Report: Radiation therapy market regains stability

By James Brice, contributing writer

July 17, 2013 -- Radiation therapy providers in the U.S. are again buying new equipment and upgrades after surviving the effects of the Great Recession, which caused utilization to fall 22% from 2007 through 2008, according to a new report from market research firm IMV Medical Information Division.

IMV's 2012/2013 Radiation Therapy Market Summary Report determined that radiation therapy providers have regained the stability that has characterized their industry for most of the past decade, according to Lorna Young, IMV's senior director of market research.

The report's findings are based on phone interviews from June 2012 through March 2013 with radiation therapy supervisors or department managers at 26% (613) of approximately 2,340 radiation therapy services in the U.S. Survey data were extrapolated to produce industry-wide estimates.

According to the 2012-2013 census survey, approximately 895 sites, or more than one-third of all radiation oncology services, plan to acquire new radiation therapy equipment by 2015. About 45% had budgeted funds for upgrades or to buy new oncology information systems.

Since 2009, the proportion of radiation services with no dollars for capital purchasing has declined by half, from 44% to 22% of all services, according to the report. The other 78% budgeted an average of $1.2 million in 2012 for new equipment and upgrades.

"This is really consistent with that whole progress toward digitization," Young told "Providers have traveled along this road for more than a decade, first with digital imaging and now by linking their systems with the electronic medical record."

Stable utilization

The report estimates that 20.9 million radiation therapy visits -- a measure equivalent to individual radiation sessions -- were completed in 2012. That figure was nearly equal to the total in 2007, before a 17% reduction in visits during the 2008-2009 recession, Young said.

"This has been a very stable business," she added.

The estimated number of courses of radiation treatment ­-- a measure that corresponds with patient volume -- increased 4% to approximately 965,600, compared with 924,150 in 2010. It was 2% below the 2009 utilization total.

Courses of treatment for radiation therapy, 2012
Clinical setting No. of sites % of sites Courses of treatment % of courses
Nonhospital 1,090 47% 393,700 41%
< 200 beds 385 16% 110,500 11%
200-399 beds 525 22% 228,000 24%
≥ 400 beds 340 15% 233,400 24%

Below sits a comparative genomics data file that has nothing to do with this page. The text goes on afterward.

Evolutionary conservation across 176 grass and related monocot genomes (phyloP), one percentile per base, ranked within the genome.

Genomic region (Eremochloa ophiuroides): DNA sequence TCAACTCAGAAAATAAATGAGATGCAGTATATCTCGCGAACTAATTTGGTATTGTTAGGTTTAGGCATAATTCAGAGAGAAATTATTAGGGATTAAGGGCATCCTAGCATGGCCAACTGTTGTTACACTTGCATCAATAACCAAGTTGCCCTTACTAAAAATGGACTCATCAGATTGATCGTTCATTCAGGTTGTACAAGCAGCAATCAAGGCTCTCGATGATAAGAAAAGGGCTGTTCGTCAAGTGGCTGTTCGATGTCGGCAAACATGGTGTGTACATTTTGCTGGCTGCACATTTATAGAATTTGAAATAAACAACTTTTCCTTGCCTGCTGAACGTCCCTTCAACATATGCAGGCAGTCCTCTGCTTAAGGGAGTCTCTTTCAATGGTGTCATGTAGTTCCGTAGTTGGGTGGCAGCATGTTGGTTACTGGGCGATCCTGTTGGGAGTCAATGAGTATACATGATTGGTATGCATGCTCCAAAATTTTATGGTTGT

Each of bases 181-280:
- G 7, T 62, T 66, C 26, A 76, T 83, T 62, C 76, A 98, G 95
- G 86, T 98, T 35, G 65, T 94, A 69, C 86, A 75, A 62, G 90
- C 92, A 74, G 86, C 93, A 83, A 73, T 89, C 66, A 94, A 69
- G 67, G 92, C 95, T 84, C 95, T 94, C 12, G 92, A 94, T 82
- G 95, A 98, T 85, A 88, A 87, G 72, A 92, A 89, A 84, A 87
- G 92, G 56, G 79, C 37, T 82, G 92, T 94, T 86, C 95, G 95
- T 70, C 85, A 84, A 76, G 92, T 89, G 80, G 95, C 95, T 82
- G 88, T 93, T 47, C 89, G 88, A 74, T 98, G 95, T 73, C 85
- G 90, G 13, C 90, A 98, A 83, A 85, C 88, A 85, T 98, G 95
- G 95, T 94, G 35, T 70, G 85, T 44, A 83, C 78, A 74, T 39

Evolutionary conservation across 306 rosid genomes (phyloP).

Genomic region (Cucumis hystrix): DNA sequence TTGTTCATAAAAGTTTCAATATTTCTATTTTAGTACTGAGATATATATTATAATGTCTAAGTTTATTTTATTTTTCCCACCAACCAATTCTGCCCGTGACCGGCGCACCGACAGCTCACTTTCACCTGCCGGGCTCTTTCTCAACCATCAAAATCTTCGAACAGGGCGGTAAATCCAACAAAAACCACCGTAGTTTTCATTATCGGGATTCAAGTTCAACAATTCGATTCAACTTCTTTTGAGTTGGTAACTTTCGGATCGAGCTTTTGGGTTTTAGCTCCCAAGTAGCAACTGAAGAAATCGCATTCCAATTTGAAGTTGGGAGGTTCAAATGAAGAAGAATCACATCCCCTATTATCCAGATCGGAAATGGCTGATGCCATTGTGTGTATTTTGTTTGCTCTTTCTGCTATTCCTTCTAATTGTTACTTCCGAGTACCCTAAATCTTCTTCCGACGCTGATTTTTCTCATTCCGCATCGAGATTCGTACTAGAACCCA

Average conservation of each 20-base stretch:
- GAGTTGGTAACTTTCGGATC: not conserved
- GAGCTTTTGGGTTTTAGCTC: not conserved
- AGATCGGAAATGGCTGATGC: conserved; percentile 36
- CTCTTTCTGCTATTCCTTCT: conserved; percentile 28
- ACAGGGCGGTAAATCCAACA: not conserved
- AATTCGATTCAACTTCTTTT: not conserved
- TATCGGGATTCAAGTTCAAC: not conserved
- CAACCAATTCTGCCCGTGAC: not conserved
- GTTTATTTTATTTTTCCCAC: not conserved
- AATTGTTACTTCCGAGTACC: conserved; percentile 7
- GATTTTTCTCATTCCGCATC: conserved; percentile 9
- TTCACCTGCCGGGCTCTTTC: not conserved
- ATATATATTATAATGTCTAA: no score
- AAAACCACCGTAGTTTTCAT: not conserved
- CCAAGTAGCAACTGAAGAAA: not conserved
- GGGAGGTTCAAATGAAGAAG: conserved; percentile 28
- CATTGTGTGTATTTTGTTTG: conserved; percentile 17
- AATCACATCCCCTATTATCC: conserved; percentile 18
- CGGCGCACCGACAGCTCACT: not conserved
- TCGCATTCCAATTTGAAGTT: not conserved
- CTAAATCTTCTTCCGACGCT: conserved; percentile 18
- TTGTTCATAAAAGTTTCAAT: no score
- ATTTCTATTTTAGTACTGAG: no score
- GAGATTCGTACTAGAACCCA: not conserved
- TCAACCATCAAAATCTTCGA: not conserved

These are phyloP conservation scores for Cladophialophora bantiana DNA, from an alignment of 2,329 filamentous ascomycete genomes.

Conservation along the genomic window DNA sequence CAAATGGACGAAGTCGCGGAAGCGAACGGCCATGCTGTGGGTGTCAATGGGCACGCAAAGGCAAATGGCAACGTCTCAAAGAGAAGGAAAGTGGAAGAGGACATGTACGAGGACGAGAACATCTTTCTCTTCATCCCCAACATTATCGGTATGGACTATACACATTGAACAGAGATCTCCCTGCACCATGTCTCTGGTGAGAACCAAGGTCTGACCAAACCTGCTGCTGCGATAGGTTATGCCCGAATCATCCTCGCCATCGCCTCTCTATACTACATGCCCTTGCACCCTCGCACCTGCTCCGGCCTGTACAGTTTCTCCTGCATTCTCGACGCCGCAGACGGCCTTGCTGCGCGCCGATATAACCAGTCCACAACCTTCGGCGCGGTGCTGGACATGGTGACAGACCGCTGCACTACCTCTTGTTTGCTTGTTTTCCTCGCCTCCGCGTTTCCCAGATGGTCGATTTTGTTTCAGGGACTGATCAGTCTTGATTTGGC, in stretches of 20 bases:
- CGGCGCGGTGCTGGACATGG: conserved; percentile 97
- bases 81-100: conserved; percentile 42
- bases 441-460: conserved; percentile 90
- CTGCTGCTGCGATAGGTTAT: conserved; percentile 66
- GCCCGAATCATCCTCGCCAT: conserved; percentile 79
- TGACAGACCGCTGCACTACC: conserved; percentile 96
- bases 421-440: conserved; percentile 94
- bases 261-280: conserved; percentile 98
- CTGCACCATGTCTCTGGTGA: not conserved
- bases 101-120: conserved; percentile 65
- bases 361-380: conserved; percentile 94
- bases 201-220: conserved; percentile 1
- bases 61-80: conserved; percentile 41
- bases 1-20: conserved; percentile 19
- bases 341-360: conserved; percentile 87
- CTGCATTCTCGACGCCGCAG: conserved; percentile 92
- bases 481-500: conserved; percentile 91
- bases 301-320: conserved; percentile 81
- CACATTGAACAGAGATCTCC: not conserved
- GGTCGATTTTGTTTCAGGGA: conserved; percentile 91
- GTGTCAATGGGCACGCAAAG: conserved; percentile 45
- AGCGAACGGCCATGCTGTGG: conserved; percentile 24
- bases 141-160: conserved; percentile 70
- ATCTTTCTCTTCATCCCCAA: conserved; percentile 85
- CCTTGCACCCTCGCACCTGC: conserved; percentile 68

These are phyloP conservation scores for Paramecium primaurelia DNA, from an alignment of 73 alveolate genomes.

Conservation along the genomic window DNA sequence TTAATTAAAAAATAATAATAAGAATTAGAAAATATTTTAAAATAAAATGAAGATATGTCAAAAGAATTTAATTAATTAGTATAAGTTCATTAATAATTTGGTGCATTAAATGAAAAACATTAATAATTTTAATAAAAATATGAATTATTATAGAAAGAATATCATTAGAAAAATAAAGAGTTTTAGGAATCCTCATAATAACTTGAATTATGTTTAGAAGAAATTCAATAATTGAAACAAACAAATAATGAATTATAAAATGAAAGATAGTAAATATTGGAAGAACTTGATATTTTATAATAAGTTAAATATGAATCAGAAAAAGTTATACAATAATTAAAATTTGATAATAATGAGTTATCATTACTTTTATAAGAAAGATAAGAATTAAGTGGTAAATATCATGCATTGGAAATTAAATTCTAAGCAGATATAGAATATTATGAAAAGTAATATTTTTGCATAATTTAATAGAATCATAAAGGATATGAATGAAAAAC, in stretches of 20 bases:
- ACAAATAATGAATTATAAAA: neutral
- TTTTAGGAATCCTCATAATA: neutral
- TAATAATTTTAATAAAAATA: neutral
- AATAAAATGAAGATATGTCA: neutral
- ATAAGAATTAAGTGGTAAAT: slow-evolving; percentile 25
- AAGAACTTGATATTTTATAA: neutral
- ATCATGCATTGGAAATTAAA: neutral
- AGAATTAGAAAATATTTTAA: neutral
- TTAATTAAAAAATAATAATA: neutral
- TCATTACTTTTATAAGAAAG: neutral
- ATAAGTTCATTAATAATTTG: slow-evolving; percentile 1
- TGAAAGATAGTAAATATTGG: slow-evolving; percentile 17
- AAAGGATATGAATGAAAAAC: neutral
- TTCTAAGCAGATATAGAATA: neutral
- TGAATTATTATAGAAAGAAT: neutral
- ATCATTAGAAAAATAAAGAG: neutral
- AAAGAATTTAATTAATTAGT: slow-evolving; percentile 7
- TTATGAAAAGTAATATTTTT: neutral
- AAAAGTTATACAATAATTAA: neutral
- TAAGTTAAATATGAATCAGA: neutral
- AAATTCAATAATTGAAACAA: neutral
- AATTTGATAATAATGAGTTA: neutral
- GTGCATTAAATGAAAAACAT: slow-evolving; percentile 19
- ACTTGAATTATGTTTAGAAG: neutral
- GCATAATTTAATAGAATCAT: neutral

Total 2,340 100% 965,600 100%
Source: IMV Medical Information Division

Nonhospital services provided 41% of the courses of treatment performed in 2012. Such facilities, which include comprehensive cancer care centers and integrated radiation therapy services, have been a focal point for growth, Young said.

Proton therapy centers are still in their infancy, for example, but they are capital-intensive projects. They tend to install wide-bore multislice CT, PET/CT, and proton therapy equipment in an effort to become a one-stop shop for oncology treatment, she said.

Growing the installed base

The IMV survey revealed that the number of external-beam radiation therapy units, including linear accelerators and Gamma Knife, CyberKnife, TomoTherapy, and proton therapy technologies, increased 23% from an estimated 3,185 units in 2006 to 3,915 units in 2012.

Intensity-modulated radiation therapy (IMRT), a 3D method for sculpting radiation beams to fit tumor size and shape, was used by nearly all radiation therapy services in 2012. The survey found that 96% of sites used IMRT, compared with 81% in the 2006 survey.

The percentage of sites performing external-beam treatment with stereotactic body radiation therapy (SBRT) more than doubled, from 20% in 2010 to 44% in 2012.

Future plans

Looking toward future equipment acquisition, 36% of site administrators said they will probably add external-beam treatment with SBRT in the next three years. Respiratory gating, external-beam treatment with stereotactic radiosurgery, high-dose-rate brachytherapy, adaptive radiation therapy, and low-dose-rate brachytherapy with permanent prostate implants are also priorities.

Sites used CT to help plan 96% of external-beam treatments, according to the survey. PET/CT was part of the planning scheme for 21% of patients, up from 5% in 2006.

A comparable trend was identified for MRI. It played a role in treatment planning for 19% of patients in 2012, compared with 6% in 2006, Young said.

Disclosure notice: is owned by IMV, Ltd.

Copyright © 2013

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